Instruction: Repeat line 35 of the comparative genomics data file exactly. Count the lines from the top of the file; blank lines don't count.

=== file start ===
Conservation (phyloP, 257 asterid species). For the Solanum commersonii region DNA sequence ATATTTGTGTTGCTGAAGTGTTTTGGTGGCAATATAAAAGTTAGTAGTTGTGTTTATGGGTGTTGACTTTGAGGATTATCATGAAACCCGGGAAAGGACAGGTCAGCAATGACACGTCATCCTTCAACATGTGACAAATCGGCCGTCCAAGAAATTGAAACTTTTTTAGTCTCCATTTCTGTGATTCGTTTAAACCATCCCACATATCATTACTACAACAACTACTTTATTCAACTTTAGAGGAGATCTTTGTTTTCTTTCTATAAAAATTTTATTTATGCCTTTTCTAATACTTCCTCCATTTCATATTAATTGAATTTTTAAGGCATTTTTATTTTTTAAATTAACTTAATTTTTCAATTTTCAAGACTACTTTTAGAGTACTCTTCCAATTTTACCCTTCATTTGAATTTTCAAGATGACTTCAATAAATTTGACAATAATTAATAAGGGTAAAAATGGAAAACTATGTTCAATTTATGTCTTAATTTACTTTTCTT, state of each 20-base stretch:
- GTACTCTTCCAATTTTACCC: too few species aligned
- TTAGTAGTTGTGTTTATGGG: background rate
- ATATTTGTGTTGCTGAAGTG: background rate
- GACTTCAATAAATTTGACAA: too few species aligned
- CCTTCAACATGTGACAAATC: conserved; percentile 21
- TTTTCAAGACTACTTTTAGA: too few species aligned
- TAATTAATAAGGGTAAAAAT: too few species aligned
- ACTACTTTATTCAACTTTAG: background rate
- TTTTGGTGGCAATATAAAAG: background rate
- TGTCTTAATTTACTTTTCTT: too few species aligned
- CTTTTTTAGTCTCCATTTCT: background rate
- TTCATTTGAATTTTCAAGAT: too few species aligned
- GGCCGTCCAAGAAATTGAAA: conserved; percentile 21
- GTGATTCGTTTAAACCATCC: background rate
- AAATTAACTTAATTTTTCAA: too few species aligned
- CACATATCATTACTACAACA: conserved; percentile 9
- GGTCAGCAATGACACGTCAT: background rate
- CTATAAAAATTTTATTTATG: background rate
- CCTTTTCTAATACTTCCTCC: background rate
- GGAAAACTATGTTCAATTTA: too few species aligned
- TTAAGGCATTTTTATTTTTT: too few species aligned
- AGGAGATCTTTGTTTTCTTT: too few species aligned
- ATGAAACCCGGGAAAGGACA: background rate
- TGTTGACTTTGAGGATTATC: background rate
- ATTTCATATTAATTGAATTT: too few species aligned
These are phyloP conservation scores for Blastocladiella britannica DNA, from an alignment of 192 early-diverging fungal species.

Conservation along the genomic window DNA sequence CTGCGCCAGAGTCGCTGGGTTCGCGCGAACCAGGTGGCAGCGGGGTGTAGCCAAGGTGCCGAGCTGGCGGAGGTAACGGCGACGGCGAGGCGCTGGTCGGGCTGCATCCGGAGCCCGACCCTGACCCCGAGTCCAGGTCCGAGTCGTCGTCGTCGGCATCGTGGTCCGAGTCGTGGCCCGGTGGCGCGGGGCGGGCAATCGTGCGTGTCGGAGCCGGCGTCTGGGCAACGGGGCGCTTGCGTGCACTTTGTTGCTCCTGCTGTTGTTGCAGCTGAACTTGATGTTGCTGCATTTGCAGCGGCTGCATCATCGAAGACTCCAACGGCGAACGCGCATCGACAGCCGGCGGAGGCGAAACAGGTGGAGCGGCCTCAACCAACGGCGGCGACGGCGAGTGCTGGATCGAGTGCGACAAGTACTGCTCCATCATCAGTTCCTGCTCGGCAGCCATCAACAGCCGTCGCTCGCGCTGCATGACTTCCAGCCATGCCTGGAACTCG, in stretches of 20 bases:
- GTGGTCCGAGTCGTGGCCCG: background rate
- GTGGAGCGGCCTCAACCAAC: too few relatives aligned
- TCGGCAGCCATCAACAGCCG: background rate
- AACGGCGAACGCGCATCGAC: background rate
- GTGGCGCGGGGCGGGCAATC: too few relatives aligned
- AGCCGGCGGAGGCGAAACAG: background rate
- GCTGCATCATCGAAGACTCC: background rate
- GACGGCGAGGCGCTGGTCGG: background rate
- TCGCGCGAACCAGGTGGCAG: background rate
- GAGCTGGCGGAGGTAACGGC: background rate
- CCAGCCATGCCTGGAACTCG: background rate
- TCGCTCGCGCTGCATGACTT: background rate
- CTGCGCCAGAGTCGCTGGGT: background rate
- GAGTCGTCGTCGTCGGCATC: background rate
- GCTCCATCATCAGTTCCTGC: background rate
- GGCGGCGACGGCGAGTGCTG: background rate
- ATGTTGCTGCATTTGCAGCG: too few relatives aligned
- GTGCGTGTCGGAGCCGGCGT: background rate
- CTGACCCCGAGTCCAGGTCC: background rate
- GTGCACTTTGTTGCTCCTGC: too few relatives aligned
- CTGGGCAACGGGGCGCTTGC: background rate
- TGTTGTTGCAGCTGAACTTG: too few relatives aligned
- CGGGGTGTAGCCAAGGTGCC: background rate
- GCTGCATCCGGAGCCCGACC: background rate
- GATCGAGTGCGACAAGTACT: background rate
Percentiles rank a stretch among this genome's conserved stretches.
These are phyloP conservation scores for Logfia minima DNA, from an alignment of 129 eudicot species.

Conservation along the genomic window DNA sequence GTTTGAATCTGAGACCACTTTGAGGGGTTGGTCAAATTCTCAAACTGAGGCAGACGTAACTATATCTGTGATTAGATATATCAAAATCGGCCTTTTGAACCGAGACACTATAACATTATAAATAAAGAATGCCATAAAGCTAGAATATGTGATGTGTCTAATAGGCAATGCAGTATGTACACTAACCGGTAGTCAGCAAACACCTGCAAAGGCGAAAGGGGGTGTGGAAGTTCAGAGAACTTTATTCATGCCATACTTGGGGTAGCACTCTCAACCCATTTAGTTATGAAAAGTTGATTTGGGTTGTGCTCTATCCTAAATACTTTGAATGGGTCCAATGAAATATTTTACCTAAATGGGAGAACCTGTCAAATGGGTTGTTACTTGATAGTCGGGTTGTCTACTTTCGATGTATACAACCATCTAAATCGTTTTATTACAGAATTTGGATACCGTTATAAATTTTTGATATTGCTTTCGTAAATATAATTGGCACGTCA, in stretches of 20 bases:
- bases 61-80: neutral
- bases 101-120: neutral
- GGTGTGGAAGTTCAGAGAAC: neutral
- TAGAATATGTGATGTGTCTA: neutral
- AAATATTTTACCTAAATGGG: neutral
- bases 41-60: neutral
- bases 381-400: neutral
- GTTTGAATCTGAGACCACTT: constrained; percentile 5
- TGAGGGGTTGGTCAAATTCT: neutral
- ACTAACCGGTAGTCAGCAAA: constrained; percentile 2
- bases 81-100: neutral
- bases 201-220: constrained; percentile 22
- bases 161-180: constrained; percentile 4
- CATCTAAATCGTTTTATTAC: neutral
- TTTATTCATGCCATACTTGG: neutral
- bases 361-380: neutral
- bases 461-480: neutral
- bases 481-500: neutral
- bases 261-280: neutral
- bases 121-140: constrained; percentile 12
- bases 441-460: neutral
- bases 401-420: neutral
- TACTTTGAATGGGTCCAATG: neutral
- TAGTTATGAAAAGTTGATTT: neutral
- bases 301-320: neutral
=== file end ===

- GCTGCATCATCGAAGACTCC: background rate